This method has two pitfalls.

1) The empirical CDF transformation goes goofy when there are lots of tied values. (We don't get a uniform distribution. Try doing my code but with a bunch of 0s appended to my x before the ecdf line.)

2) There can be numerical instability if you have very extreme values.


I'm usually a fan of transforming data to Normality (see here, here, and here). However in this case I +1 @Peter Flom's comment on rather than fitting the data to the model, choose an appropriate model for the data.

In particular, the help page ?Decathlon says that the data was filtered for Totalpoints >= 6800, i.e., you observe a sample from a truncated distribution (the right tail), not the full marginal distribution. That means a) a continuous transform won't be able to deal with this truncation elegantly (you have a built-in discontinuity at $T = 6800$) and b) w/o knowing too much about what type of ANOVA inference you want to do, most likely a plain vanilla ANOVA will be severely biased / invalid given the truncated nature of your data.

FWIW some interesting patterns emerge when you look at how athletes perform over time. This might also be relevant for your analysis.

# 'Rafael Cardoso Pinto' appears twice in 2004. Must be a data error. Using first appearance as unique value.
data_wide = reshape(Decathlon[, c("DecathleteName", "yearEvent", "Totalpoints")],
                    idvar = "DecathleteName", timevar = "yearEvent",
                    direction = "wide")
row_names <- data_wide[, 1]
data_wide <- data_wide[, -1]
rownames(data_wide) <- row_names
colnames(data_wide) <- gsub("Totalpoints.", "", colnames(data_wide))
data_wide = as.matrix(data_wide)
> dim(data_wide)
[1] 2709   22

That is the dataset contains a total of 2,709 athletes across 22 years (1985 - 2006). A heatmap is useful to visualize any patterns:

superheat::superheat(t(data_wide), heat.na.col = "white")


And interestingly enough, a couple of common-sense patterns clearly emerge here:

  • as I mentioned above, the data is truncated at $>=6,800$ (dark blue)
  • athletes that perform bad in their first year (dark) tend to not compete again in the future
  • if athletes don't perform too bad in their first year, they tend to return
  • they typically stay around for a couple of years until they drop out again (too old to compete)
  • some athletes show clear improvements over time (vertical spikes that start green and turn into light-green / yellow as time increases)

This is actually quite an interesting dataset to work with and lots of questions arise by just looking at this plot (e.g., forecast performance of athlete $i$ for years that they will compete in future; impute missing values when athletes were missing a particular year -- maybe NMF? --).

  • $\begingroup$ I find the graphic very pretty but difficult to decipher. You can assist your readers by making it clear what the horizontal axis represents. You might also consider a graphical solution that uses a more definite graphical metaphor than color to represent outcomes, because in this one the trends get lost in the sea of colors. Could you explain how your post helps answer the question? $\endgroup$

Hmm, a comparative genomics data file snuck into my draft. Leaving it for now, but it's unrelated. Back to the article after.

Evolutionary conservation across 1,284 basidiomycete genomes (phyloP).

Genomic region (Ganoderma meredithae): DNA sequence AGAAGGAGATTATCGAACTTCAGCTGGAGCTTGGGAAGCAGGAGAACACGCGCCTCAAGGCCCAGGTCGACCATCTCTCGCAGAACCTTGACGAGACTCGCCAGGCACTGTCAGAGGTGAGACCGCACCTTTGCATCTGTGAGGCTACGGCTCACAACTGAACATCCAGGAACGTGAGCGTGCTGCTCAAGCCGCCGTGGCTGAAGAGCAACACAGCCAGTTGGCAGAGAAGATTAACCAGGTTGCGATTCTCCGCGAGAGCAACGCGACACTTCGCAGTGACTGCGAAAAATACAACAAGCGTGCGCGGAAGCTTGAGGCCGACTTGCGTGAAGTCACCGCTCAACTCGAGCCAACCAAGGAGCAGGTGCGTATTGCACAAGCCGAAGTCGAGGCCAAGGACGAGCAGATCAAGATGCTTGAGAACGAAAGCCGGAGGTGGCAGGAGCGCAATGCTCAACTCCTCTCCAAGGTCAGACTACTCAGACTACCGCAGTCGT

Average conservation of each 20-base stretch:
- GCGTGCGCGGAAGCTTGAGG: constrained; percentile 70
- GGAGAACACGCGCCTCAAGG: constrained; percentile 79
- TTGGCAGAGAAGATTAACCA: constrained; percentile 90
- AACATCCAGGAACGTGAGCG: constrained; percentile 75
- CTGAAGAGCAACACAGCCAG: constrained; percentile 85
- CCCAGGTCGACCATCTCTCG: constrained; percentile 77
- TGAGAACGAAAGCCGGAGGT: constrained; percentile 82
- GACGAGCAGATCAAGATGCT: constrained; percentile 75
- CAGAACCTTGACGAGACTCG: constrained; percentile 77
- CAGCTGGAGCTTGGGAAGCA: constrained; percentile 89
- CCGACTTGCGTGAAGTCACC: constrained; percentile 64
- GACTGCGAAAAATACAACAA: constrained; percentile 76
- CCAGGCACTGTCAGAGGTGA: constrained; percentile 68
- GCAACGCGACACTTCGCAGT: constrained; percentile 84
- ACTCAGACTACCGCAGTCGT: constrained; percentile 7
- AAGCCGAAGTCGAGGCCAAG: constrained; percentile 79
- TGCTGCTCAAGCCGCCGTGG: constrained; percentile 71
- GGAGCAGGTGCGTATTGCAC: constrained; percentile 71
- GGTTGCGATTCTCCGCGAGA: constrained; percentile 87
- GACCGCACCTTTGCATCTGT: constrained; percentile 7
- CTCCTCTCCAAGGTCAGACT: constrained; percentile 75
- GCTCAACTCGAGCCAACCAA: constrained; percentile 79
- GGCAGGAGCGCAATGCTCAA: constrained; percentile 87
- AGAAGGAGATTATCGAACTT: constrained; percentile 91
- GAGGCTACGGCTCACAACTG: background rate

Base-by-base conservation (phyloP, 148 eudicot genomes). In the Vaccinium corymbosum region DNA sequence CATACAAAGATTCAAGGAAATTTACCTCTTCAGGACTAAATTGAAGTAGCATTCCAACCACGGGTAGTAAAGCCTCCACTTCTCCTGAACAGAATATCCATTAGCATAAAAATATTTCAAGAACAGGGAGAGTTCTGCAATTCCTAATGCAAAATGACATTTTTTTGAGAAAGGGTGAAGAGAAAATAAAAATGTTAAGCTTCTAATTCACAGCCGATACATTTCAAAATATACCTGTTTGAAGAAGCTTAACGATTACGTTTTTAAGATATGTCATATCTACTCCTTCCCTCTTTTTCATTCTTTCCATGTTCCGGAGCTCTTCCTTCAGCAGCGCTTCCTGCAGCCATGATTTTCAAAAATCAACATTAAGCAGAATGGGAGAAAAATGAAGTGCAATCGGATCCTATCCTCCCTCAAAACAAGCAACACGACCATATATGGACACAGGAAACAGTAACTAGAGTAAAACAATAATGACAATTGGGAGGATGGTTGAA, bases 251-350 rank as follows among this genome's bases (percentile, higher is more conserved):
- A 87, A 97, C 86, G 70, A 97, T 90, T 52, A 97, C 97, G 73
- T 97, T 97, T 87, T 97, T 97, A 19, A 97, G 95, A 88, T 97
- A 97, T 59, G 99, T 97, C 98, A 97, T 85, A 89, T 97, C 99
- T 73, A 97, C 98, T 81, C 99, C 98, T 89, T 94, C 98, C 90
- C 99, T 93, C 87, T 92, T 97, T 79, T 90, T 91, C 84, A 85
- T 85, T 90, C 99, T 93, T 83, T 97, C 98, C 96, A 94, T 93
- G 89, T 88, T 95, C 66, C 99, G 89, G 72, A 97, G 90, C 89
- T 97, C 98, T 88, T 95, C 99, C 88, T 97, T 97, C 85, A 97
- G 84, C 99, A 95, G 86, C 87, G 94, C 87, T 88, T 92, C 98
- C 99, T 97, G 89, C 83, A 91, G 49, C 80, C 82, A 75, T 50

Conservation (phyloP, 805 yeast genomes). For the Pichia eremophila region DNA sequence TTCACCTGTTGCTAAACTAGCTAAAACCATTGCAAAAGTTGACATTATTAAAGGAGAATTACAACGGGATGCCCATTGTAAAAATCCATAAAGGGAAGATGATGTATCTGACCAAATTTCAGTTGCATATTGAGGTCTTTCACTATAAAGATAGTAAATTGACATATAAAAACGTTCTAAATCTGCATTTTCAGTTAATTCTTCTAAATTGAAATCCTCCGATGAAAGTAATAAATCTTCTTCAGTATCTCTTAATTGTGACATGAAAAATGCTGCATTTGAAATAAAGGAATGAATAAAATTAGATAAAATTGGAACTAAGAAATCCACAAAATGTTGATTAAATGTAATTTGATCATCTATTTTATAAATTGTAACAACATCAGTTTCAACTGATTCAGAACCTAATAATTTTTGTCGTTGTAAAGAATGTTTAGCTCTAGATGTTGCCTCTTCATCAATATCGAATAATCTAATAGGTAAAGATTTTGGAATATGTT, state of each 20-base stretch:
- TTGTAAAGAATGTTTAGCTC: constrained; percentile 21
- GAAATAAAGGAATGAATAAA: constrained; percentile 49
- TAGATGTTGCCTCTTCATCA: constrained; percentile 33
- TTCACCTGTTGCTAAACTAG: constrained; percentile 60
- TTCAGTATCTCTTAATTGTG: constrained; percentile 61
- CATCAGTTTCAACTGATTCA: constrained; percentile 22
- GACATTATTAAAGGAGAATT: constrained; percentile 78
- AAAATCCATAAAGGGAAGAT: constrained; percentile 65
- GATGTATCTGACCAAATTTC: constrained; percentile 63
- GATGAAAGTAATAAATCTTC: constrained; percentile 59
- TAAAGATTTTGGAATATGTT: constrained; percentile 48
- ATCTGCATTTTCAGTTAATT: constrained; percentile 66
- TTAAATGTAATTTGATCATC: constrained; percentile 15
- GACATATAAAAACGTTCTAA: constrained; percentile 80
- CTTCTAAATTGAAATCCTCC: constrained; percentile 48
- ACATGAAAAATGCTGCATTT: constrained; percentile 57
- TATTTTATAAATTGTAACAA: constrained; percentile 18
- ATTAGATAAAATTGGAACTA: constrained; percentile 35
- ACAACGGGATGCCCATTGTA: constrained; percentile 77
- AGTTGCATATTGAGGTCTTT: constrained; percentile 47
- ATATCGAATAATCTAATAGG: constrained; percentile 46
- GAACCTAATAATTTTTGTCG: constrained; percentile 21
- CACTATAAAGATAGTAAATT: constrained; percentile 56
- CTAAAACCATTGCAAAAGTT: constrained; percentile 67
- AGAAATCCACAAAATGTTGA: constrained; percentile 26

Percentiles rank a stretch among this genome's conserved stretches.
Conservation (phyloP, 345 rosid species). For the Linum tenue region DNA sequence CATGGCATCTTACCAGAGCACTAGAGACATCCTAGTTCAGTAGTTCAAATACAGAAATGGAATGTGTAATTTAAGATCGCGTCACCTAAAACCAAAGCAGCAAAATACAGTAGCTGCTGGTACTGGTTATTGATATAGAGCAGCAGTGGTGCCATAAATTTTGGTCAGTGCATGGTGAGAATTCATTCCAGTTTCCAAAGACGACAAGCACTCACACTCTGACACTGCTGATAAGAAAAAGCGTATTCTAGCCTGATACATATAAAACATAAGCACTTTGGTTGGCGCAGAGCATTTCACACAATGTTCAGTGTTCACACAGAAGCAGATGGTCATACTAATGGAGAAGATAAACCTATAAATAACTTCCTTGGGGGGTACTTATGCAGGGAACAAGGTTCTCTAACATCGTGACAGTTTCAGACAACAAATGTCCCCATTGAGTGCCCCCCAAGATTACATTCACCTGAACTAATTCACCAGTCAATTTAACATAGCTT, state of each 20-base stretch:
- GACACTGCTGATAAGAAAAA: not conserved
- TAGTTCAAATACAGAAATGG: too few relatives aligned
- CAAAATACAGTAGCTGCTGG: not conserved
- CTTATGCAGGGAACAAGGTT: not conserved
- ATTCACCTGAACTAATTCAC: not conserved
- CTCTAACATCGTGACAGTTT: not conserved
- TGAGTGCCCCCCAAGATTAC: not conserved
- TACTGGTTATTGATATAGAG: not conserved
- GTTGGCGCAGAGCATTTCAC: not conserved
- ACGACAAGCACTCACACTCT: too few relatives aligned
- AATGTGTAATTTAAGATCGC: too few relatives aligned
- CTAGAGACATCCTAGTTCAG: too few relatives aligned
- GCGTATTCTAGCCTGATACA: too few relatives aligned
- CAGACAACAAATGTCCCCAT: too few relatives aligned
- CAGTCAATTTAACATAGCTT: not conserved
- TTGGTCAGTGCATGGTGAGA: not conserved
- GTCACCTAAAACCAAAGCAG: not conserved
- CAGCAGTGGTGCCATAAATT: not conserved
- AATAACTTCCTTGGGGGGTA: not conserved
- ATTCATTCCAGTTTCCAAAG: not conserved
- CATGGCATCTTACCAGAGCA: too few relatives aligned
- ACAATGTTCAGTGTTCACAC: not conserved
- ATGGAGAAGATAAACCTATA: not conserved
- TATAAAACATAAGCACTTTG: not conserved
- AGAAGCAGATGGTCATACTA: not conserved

– whuber
    Jan 8, 2020 at 15:18

There's not a universal way to transform every dataset, but this article gives a couple of the options you can try based on skewness observed. It appears that this variable is right-skewed so you would probably want to start with a log or square root transformation and then check the histogram. Since the values are non-negative I'd try the square root transform here first.

  • $\begingroup$ yea, I have read this paper. I tried to use log() and some other methods to normalise the data, the shape of the graph, but the result of qqnorm doesn't change. why? $\endgroup$
    – Gump Chan
    Jan 5, 2020 at 23:16
  • $\begingroup$ Can you include the code you are using to do this? $\endgroup$
    – Todd Burus
    Jan 6, 2020 at 0:12
  • $\begingroup$ Thank you. I edited to add some more detail. $\endgroup$
    – Todd Burus
    Jan 6, 2020 at 0:36
  • $\begingroup$ here is my code for you to observe: qqnorm(Decathlon$Totalpoints) qqline(Decathlon$Totalpoints,col='red') lillie.test(Decathlon$Totalpoints) qqnorm(log(Decathlon$Totalpoints)) qqline(log(Decathlon$Totalpoints,col='red')) lillie.test(log(Decathlon$Totalpoints)) $\endgroup$
    – Gump Chan
    Jan 6, 2020 at 12:16
  • $\begingroup$ @GumpChan , The data are skewed enough that a log transformation does little to alter the shape. For a Tukey ladder -type transformation (square root, log, and so on), the best I found is ` New = -1 * x ^ -7.5, where x` is the original data. The qq plot still has the characteristic S shape, and isn't particularly normal. $\endgroup$ Jan 6, 2020 at 15:08

Your Answer

By clicking “Post Your Answer”, you agree to our terms of service and acknowledge you have read our privacy policy.

Not the answer you're looking for? Browse other questions tagged or ask your own question.